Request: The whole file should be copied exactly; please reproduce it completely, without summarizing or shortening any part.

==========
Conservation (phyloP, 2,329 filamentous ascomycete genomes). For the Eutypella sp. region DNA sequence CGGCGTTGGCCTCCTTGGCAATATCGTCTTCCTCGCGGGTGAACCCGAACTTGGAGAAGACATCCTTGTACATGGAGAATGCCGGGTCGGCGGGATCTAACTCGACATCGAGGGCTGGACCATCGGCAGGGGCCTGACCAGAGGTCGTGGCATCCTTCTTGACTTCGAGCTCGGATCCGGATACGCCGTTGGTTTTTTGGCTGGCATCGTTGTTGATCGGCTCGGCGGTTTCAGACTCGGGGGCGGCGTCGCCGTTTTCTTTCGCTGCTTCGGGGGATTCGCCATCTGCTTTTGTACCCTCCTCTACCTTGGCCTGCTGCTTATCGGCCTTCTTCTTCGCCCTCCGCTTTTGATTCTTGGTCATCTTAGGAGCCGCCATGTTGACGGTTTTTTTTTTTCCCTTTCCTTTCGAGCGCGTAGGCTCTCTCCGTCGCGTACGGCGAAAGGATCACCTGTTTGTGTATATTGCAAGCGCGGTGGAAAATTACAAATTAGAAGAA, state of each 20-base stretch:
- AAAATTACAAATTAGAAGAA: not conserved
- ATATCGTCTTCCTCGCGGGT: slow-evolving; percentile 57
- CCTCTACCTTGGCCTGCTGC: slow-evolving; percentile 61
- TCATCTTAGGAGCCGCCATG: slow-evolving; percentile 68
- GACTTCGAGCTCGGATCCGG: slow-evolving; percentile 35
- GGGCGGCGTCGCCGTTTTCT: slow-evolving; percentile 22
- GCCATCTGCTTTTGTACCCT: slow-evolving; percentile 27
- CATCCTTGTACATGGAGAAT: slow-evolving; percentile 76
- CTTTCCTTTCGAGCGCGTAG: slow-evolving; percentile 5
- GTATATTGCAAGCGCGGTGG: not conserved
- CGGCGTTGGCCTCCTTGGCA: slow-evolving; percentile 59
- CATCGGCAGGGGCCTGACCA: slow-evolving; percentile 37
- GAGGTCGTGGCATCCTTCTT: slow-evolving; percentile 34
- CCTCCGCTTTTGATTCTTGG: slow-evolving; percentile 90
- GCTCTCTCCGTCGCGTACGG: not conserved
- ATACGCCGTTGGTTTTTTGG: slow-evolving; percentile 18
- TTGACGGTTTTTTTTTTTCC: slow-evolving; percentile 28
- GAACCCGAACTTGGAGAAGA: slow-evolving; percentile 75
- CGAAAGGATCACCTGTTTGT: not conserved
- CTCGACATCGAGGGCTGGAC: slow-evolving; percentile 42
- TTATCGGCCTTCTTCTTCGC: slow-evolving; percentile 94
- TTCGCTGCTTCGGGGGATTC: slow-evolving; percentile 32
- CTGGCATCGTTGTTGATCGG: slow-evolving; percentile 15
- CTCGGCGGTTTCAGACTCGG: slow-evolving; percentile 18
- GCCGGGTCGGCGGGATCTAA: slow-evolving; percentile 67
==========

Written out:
Conservation (phyloP, 2,329 filamentous ascomycete genomes). For the Eutypella sp. region DNA sequence CGGCGTTGGCCTCCTTGGCAATATCGTCTTCCTCGCGGGTGAACCCGAACTTGGAGAAGACATCCTTGTACATGGAGAATGCCGGGTCGGCGGGATCTAACTCGACATCGAGGGCTGGACCATCGGCAGGGGCCTGACCAGAGGTCGTGGCATCCTTCTTGACTTCGAGCTCGGATCCGGATACGCCGTTGGTTTTTTGGCTGGCATCGTTGTTGATCGGCTCGGCGGTTTCAGACTCGGGGGCGGCGTCGCCGTTTTCTTTCGCTGCTTCGGGGGATTCGCCATCTGCTTTTGTACCCTCCTCTACCTTGGCCTGCTGCTTATCGGCCTTCTTCTTCGCCCTCCGCTTTTGATTCTTGGTCATCTTAGGAGCCGCCATGTTGACGGTTTTTTTTTTTCCCTTTCCTTTCGAGCGCGTAGGCTCTCTCCGTCGCGTACGGCGAAAGGATCACCTGTTTGTGTATATTGCAAGCGCGGTGGAAAATTACAAATTAGAAGAA, state of each 20-base stretch:
- AAAATTACAAATTAGAAGAA: not conserved
- ATATCGTCTTCCTCGCGGGT: slow-evolving; percentile 57
- CCTCTACCTTGGCCTGCTGC: slow-evolving; percentile 61
- TCATCTTAGGAGCCGCCATG: slow-evolving; percentile 68
- GACTTCGAGCTCGGATCCGG: slow-evolving; percentile 35
- GGGCGGCGTCGCCGTTTTCT: slow-evolving; percentile 22
- GCCATCTGCTTTTGTACCCT: slow-evolving; percentile 27
- CATCCTTGTACATGGAGAAT: slow-evolving; percentile 76
- CTTTCCTTTCGAGCGCGTAG: slow-evolving; percentile 5
- GTATATTGCAAGCGCGGTGG: not conserved
- CGGCGTTGGCCTCCTTGGCA: slow-evolving; percentile 59
- CATCGGCAGGGGCCTGACCA: slow-evolving; percentile 37
- GAGGTCGTGGCATCCTTCTT: slow-evolving; percentile 34
- CCTCCGCTTTTGATTCTTGG: slow-evolving; percentile 90
- GCTCTCTCCGTCGCGTACGG: not conserved
- ATACGCCGTTGGTTTTTTGG: slow-evolving; percentile 18
- TTGACGGTTTTTTTTTTTCC: slow-evolving; percentile 28
- GAACCCGAACTTGGAGAAGA: slow-evolving; percentile 75
- CGAAAGGATCACCTGTTTGT: not conserved
- CTCGACATCGAGGGCTGGAC: slow-evolving; percentile 42
- TTATCGGCCTTCTTCTTCGC: slow-evolving; percentile 94
- TTCGCTGCTTCGGGGGATTC: slow-evolving; percentile 32
- CTGGCATCGTTGTTGATCGG: slow-evolving; percentile 15
- CTCGGCGGTTTCAGACTCGG: slow-evolving; percentile 18
- GCCGGGTCGGCGGGATCTAA: slow-evolving; percentile 67